April 17, 2008

Ian G. Barbour

Ian G. Barbour, winner of the Templeton Prize (1999), is professor emeritus of physics and religion at Carleton College in Northfield, Minnesota. His book When Science Meets Religion: Enemies, Strangers, or Partners? provides a well-organized guide to contemporary literature on the relationship of science and religion. Author and professor, Arthur Peacocke (Oxford University) says, “No surer and fairer guide to the proliferating literature on the relation of science and religion can be found than Ian Barbour.”

That was the good news. Now, here comes the not so good news. Despite Barbour’s interesting and useful presentations of various theories, I was deeply disappointed with his own philosophical views. Many of Barbour’s opinions, plus interpretations of certain writers, will not stand critical analysis. I will discuss herein a number of Barbour's problematic statements, without making extensive comments at this time. An extended analysis would require studying fuller explanations of Barbour’s opinions from his other writings. So, I will limit my brief comments to his faulty interpretations of St. Thomas Aquinas’ thought and various biblical concepts.

Thomistic metaphysics:
Concerning the metaphysics of Thomas Aquinas Barbour states (p. 34), “But I would argue that Aquinas’s thought expressed dualisms of matter/spirit, body/soul, temporality/eternity, and nature/humanity that have been only partially overcome in more recent Thomistic thought (see Chapter 5).” To say that Aquinas’ dualism has “been only partially overcome in more recent Thomistic thought” is to talk nonsense. If a Thomist attempted to “overcome” recognition of immaterial reality, his Thomistic credentials would be highly suspect. That is to say, he would not be a Thomist. Furthermore, Barbour says to “see Chapter 5”. However, I did not find any reference to this so-called “recent Thomistic thought” in Chapter 5, or in any other chapter. Whatever the case may be, the nature of Barbour’s comment on Aquinas reflects his predilection for a reductionist understanding of reality.

Creation:
Under the subtitle, “The Religious Meaning of Creation”, Barbour says (p. 48), “The idea of creation ex nihilo (out of nothing) is not stated in Genesis.” One can make a fair argument in favor of Barbour’s assertion, and some reputable Old Testament scholars have previously taken the same position. However, I am not sure the interpretation of Genesis 1:1 is settled in such a way that one is justified in stating without qualification, as Barbour does, that Genesis 1 does not teach creation ex nihilo. That is, the author of Genesis 1 may be reaching to express in language that is inadequate for that which is inconceivable--creatio ex nihilo--by using negative images such as “void”, “empty”, “darkness”, and “face of the deep”. Furthermore, by “speaking” God brought some things into existence: “And God said: Be light made. And light was made.” There is no suggestion here of God creating or fashioning light from anything that pre-existed. Does verse 1: 3, for example, indicate that God created, to use much later terminology, ex nihilo?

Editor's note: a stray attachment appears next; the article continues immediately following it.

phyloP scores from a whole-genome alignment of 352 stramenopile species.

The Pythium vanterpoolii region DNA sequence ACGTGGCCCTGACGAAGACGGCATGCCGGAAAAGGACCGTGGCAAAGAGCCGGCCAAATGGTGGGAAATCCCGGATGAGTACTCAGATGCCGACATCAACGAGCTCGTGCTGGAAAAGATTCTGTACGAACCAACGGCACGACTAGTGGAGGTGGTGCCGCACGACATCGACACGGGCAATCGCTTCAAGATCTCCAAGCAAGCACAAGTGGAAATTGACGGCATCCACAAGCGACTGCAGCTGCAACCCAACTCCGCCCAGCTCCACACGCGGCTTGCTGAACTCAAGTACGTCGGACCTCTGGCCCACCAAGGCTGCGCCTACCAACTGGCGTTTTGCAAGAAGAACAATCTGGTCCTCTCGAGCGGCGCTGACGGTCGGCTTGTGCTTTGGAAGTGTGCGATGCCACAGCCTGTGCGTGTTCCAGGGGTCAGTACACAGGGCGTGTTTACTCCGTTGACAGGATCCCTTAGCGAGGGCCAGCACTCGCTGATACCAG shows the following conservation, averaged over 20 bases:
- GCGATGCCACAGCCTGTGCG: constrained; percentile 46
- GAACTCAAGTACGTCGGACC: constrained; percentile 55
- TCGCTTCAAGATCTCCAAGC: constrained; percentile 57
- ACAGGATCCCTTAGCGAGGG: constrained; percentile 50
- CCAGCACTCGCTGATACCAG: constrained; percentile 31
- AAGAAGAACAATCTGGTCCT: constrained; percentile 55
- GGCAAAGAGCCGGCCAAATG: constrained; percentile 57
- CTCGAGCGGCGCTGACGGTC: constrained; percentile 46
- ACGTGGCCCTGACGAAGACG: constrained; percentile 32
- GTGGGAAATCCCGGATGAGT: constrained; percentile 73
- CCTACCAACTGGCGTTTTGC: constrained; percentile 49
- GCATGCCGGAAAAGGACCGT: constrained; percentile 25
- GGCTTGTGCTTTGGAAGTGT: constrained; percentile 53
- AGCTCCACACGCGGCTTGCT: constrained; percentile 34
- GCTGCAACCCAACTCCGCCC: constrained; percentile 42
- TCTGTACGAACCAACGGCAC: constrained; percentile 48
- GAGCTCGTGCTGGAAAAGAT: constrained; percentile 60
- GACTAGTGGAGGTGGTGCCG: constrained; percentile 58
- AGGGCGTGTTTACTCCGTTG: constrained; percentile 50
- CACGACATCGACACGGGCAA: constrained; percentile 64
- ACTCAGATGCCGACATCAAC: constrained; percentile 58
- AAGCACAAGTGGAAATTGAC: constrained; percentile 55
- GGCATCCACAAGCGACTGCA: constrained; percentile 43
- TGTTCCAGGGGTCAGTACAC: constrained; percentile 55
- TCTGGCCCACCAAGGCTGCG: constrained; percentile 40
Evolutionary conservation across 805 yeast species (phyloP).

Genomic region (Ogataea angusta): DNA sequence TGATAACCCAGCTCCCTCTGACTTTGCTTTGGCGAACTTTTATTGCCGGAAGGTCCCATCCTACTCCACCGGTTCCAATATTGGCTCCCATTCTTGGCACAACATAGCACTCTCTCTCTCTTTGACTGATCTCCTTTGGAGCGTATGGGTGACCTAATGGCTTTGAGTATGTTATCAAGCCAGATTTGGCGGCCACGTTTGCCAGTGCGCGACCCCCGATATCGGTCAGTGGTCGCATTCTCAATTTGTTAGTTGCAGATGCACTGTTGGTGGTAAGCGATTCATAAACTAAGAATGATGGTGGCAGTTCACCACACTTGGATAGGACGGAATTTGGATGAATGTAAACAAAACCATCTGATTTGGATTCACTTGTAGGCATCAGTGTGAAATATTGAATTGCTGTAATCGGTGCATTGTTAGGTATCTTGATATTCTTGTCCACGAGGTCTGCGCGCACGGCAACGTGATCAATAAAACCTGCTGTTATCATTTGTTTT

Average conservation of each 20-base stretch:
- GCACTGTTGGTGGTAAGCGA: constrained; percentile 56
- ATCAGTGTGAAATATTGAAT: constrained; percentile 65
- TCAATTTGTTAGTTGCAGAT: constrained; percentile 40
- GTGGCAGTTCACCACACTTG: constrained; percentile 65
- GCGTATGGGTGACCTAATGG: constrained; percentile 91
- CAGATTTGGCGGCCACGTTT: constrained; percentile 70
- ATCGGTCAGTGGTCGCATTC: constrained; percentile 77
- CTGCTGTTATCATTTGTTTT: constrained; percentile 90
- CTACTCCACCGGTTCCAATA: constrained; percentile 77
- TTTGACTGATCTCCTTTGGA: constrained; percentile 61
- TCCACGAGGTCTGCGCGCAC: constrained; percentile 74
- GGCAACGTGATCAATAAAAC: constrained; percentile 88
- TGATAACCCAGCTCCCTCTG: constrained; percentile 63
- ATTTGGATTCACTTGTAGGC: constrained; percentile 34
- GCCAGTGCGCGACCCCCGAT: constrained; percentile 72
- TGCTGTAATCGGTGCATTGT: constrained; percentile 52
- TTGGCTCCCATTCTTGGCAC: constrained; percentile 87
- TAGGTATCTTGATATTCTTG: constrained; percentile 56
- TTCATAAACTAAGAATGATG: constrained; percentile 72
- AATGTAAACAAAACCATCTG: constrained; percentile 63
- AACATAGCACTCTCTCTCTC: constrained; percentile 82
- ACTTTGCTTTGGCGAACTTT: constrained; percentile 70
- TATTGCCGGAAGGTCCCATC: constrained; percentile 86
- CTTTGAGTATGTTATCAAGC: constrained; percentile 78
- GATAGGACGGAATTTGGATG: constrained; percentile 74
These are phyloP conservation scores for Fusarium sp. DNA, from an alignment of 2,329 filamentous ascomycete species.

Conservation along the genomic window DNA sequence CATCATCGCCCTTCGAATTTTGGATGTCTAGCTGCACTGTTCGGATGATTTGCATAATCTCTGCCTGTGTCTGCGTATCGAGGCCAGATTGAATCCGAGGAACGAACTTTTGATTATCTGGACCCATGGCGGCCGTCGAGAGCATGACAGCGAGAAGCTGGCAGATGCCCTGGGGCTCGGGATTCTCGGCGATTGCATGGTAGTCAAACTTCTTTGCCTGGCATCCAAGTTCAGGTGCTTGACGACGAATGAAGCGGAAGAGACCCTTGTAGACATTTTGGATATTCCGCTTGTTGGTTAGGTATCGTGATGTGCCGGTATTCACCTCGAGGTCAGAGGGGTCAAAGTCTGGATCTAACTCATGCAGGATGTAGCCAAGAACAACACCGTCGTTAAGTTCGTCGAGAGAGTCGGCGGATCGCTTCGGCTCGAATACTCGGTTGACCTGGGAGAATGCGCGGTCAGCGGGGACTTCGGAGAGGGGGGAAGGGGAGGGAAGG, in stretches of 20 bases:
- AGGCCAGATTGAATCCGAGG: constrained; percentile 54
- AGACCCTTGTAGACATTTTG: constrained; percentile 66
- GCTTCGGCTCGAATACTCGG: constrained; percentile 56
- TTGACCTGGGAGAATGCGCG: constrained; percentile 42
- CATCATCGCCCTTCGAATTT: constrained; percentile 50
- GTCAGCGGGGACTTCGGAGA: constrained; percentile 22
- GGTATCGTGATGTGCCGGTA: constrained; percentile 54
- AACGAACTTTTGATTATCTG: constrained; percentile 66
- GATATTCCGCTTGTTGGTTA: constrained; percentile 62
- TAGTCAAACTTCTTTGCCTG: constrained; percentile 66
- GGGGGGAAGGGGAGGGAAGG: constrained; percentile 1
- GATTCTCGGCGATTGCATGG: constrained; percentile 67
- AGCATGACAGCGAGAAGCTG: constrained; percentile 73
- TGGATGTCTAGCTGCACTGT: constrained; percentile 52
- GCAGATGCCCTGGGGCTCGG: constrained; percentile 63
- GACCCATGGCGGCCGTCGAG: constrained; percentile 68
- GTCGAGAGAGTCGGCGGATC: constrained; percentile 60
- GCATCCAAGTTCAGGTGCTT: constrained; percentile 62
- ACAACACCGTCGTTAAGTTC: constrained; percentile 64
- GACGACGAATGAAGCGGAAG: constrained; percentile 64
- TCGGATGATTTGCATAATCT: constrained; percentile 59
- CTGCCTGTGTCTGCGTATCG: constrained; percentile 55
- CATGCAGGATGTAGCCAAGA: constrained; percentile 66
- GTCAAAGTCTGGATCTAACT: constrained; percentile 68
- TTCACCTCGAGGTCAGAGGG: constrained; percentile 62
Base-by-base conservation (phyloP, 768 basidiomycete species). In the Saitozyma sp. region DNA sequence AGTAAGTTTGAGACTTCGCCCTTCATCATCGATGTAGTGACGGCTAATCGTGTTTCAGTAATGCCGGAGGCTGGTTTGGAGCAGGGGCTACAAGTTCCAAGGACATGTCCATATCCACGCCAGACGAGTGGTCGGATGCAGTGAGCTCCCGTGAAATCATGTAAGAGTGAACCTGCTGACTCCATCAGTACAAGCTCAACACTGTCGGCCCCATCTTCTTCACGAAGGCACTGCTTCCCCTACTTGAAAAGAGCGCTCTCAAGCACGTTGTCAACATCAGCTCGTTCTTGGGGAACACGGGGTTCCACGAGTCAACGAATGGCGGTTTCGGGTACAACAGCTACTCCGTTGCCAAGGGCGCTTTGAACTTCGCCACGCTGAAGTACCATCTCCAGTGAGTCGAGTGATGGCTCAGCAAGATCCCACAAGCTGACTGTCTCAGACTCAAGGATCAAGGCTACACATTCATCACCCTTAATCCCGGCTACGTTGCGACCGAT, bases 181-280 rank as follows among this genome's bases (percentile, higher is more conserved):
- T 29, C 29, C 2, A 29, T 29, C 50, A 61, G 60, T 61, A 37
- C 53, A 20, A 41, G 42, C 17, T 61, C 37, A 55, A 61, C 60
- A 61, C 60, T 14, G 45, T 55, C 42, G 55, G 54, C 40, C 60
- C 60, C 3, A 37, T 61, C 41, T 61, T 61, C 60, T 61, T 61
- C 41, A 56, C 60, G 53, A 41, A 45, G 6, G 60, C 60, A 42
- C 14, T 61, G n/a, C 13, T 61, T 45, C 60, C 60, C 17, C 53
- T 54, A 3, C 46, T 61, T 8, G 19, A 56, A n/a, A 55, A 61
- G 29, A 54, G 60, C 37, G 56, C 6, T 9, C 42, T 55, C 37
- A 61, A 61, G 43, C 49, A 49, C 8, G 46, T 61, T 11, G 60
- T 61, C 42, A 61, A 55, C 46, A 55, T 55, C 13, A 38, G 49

Comological argument:
When discussing Thomas Aquinas’ ideas regarding creation ex nihilo and the eternity of the universe (p. 49), Barbour says, “To be sure, one of the versions of his cosmological argument did assume a beginning in time: every effect has a cause, which in turn is the effect of a previous cause, back to a First Cause that initiated the causal chain.” Barbour’s terse presentation of the cosmological argument reveals a misinterpretation of Aquinas’ writings. The argument to the existence of a First or Uncaused Cause is a philosophical argument. If the argument assumed a beginning in time, as Barbour thinks, then it would not be a philosophical argument. Aquinas makes clear that creation ex nihilo is known only because God has revealed it to man. Since philosophy or human reason alone cannot prove the world had a beginning in time, a world with a beginning in time cannot be assumed in what is strictly a philosophical demonstration.

Furthermore, Barbour incorrectly interprets the cosmological argument to assert a chain of causes going “back” in time to a First Cause. The causality of the argument is, rather, a metaphysical relationship at any particular point in time. To clarify this critical difference, it helps to think of the chain of causal relationships as “vertical”, and not as a “horizontal” sequence of events stretching back in time. The argument assumes Aristotle’s eternally existing world.

God and the Design arguments:
Concerning God and the Design arguments, Barbour says (p.84) “Design is what one would expect with an intelligent and purposeful God—though I will suggest that the presence of chance, evil, and human freedom should lead us to modify classical ideas of omnipotence.” Barbour’s suggestion of re-conceiving God as less than omnipotent has the dubious benefit of reducing problems and issues (the presence of chance, evil, and human freedom) to within the scope and limitations of the finite human mind to better comprehend. Genesis says, “Let us make man in our image and likeness.” Barbour responds by suggesting that we make God according to how we like. There is one major problem with Barbour’s suggestion: a God that is not omnipotent is not God.